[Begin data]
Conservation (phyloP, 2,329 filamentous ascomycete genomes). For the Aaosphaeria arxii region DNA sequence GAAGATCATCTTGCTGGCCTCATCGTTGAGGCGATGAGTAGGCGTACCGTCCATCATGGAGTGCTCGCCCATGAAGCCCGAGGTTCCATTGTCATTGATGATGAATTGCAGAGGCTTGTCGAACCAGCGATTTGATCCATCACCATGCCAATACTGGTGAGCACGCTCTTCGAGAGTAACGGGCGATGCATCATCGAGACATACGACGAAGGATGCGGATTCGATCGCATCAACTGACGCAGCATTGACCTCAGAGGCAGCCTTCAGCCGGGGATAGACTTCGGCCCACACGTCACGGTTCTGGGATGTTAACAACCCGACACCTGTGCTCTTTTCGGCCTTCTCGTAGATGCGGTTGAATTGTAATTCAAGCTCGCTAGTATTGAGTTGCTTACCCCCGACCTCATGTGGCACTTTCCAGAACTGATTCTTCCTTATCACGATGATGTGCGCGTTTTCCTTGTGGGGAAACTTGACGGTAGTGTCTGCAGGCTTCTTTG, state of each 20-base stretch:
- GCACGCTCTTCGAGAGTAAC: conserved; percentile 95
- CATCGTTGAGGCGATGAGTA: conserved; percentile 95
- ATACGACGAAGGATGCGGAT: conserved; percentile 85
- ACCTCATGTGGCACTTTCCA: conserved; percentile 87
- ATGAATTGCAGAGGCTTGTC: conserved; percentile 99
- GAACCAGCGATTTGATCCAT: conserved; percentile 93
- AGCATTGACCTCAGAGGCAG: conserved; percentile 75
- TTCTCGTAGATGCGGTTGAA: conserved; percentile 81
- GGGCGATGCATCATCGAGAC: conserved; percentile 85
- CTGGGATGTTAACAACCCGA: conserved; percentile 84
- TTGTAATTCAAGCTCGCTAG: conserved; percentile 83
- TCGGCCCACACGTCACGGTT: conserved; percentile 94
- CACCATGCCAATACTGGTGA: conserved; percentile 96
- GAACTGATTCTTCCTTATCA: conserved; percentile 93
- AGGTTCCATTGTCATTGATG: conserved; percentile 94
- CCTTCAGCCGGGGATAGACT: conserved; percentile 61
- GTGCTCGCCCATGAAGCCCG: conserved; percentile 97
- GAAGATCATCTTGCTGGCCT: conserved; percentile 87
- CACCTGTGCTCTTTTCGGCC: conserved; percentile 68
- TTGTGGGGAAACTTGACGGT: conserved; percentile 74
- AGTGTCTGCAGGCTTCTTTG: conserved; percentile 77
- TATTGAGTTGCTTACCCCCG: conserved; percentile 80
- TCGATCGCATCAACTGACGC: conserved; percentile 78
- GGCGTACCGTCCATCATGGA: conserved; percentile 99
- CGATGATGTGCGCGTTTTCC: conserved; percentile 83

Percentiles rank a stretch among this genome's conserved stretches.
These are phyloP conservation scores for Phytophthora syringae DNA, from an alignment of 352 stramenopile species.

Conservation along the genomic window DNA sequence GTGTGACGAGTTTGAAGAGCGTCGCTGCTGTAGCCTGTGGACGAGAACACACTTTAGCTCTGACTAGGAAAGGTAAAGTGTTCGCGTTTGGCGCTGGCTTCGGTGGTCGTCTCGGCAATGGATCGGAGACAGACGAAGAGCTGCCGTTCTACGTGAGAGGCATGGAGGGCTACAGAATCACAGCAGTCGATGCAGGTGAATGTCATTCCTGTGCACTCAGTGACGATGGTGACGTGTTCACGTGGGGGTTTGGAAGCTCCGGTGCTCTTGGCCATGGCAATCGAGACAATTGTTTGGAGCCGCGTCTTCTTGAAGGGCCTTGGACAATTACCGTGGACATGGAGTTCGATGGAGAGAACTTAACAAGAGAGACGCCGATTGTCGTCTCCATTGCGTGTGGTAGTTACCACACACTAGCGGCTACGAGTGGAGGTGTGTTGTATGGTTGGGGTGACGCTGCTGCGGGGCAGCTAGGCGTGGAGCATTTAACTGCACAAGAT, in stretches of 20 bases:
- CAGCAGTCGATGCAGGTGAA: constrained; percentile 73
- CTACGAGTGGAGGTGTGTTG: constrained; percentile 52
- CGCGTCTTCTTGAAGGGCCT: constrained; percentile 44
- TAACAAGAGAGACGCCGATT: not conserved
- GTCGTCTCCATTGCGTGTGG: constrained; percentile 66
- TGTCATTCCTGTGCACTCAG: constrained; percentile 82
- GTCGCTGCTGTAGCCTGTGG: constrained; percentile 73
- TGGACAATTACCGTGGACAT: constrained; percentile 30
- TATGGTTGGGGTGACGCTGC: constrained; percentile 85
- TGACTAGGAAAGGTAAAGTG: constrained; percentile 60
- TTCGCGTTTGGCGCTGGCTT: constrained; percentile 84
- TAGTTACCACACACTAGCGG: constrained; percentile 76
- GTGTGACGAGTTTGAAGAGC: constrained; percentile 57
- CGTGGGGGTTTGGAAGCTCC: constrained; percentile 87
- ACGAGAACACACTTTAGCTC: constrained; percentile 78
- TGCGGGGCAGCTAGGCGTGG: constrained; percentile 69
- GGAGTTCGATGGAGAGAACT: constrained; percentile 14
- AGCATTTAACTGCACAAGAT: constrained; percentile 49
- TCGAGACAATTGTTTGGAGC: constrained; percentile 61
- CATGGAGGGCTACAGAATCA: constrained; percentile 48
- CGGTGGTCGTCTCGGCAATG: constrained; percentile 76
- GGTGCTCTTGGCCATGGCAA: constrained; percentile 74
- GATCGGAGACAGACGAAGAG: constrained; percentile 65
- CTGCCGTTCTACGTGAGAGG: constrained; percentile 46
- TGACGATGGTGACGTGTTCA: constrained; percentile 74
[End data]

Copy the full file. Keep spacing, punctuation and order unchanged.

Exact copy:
Conservation (phyloP, 2,329 filamentous ascomycete genomes). For the Aaosphaeria arxii region DNA sequence GAAGATCATCTTGCTGGCCTCATCGTTGAGGCGATGAGTAGGCGTACCGTCCATCATGGAGTGCTCGCCCATGAAGCCCGAGGTTCCATTGTCATTGATGATGAATTGCAGAGGCTTGTCGAACCAGCGATTTGATCCATCACCATGCCAATACTGGTGAGCACGCTCTTCGAGAGTAACGGGCGATGCATCATCGAGACATACGACGAAGGATGCGGATTCGATCGCATCAACTGACGCAGCATTGACCTCAGAGGCAGCCTTCAGCCGGGGATAGACTTCGGCCCACACGTCACGGTTCTGGGATGTTAACAACCCGACACCTGTGCTCTTTTCGGCCTTCTCGTAGATGCGGTTGAATTGTAATTCAAGCTCGCTAGTATTGAGTTGCTTACCCCCGACCTCATGTGGCACTTTCCAGAACTGATTCTTCCTTATCACGATGATGTGCGCGTTTTCCTTGTGGGGAAACTTGACGGTAGTGTCTGCAGGCTTCTTTG, state of each 20-base stretch:
- GCACGCTCTTCGAGAGTAAC: conserved; percentile 95
- CATCGTTGAGGCGATGAGTA: conserved; percentile 95
- ATACGACGAAGGATGCGGAT: conserved; percentile 85
- ACCTCATGTGGCACTTTCCA: conserved; percentile 87
- ATGAATTGCAGAGGCTTGTC: conserved; percentile 99
- GAACCAGCGATTTGATCCAT: conserved; percentile 93
- AGCATTGACCTCAGAGGCAG: conserved; percentile 75
- TTCTCGTAGATGCGGTTGAA: conserved; percentile 81
- GGGCGATGCATCATCGAGAC: conserved; percentile 85
- CTGGGATGTTAACAACCCGA: conserved; percentile 84
- TTGTAATTCAAGCTCGCTAG: conserved; percentile 83
- TCGGCCCACACGTCACGGTT: conserved; percentile 94
- CACCATGCCAATACTGGTGA: conserved; percentile 96
- GAACTGATTCTTCCTTATCA: conserved; percentile 93
- AGGTTCCATTGTCATTGATG: conserved; percentile 94
- CCTTCAGCCGGGGATAGACT: conserved; percentile 61
- GTGCTCGCCCATGAAGCCCG: conserved; percentile 97
- GAAGATCATCTTGCTGGCCT: conserved; percentile 87
- CACCTGTGCTCTTTTCGGCC: conserved; percentile 68
- TTGTGGGGAAACTTGACGGT: conserved; percentile 74
- AGTGTCTGCAGGCTTCTTTG: conserved; percentile 77
- TATTGAGTTGCTTACCCCCG: conserved; percentile 80
- TCGATCGCATCAACTGACGC: conserved; percentile 78
- GGCGTACCGTCCATCATGGA: conserved; percentile 99
- CGATGATGTGCGCGTTTTCC: conserved; percentile 83

Percentiles rank a stretch among this genome's conserved stretches.
These are phyloP conservation scores for Phytophthora syringae DNA, from an alignment of 352 stramenopile species.

Conservation along the genomic window DNA sequence GTGTGACGAGTTTGAAGAGCGTCGCTGCTGTAGCCTGTGGACGAGAACACACTTTAGCTCTGACTAGGAAAGGTAAAGTGTTCGCGTTTGGCGCTGGCTTCGGTGGTCGTCTCGGCAATGGATCGGAGACAGACGAAGAGCTGCCGTTCTACGTGAGAGGCATGGAGGGCTACAGAATCACAGCAGTCGATGCAGGTGAATGTCATTCCTGTGCACTCAGTGACGATGGTGACGTGTTCACGTGGGGGTTTGGAAGCTCCGGTGCTCTTGGCCATGGCAATCGAGACAATTGTTTGGAGCCGCGTCTTCTTGAAGGGCCTTGGACAATTACCGTGGACATGGAGTTCGATGGAGAGAACTTAACAAGAGAGACGCCGATTGTCGTCTCCATTGCGTGTGGTAGTTACCACACACTAGCGGCTACGAGTGGAGGTGTGTTGTATGGTTGGGGTGACGCTGCTGCGGGGCAGCTAGGCGTGGAGCATTTAACTGCACAAGAT, in stretches of 20 bases:
- CAGCAGTCGATGCAGGTGAA: constrained; percentile 73
- CTACGAGTGGAGGTGTGTTG: constrained; percentile 52
- CGCGTCTTCTTGAAGGGCCT: constrained; percentile 44
- TAACAAGAGAGACGCCGATT: not conserved
- GTCGTCTCCATTGCGTGTGG: constrained; percentile 66
- TGTCATTCCTGTGCACTCAG: constrained; percentile 82
- GTCGCTGCTGTAGCCTGTGG: constrained; percentile 73
- TGGACAATTACCGTGGACAT: constrained; percentile 30
- TATGGTTGGGGTGACGCTGC: constrained; percentile 85
- TGACTAGGAAAGGTAAAGTG: constrained; percentile 60
- TTCGCGTTTGGCGCTGGCTT: constrained; percentile 84
- TAGTTACCACACACTAGCGG: constrained; percentile 76
- GTGTGACGAGTTTGAAGAGC: constrained; percentile 57
- CGTGGGGGTTTGGAAGCTCC: constrained; percentile 87
- ACGAGAACACACTTTAGCTC: constrained; percentile 78
- TGCGGGGCAGCTAGGCGTGG: constrained; percentile 69
- GGAGTTCGATGGAGAGAACT: constrained; percentile 14
- AGCATTTAACTGCACAAGAT: constrained; percentile 49
- TCGAGACAATTGTTTGGAGC: constrained; percentile 61
- CATGGAGGGCTACAGAATCA: constrained; percentile 48
- CGGTGGTCGTCTCGGCAATG: constrained; percentile 76
- GGTGCTCTTGGCCATGGCAA: constrained; percentile 74
- GATCGGAGACAGACGAAGAG: constrained; percentile 65
- CTGCCGTTCTACGTGAGAGG: constrained; percentile 46
- TGACGATGGTGACGTGTTCA: constrained; percentile 74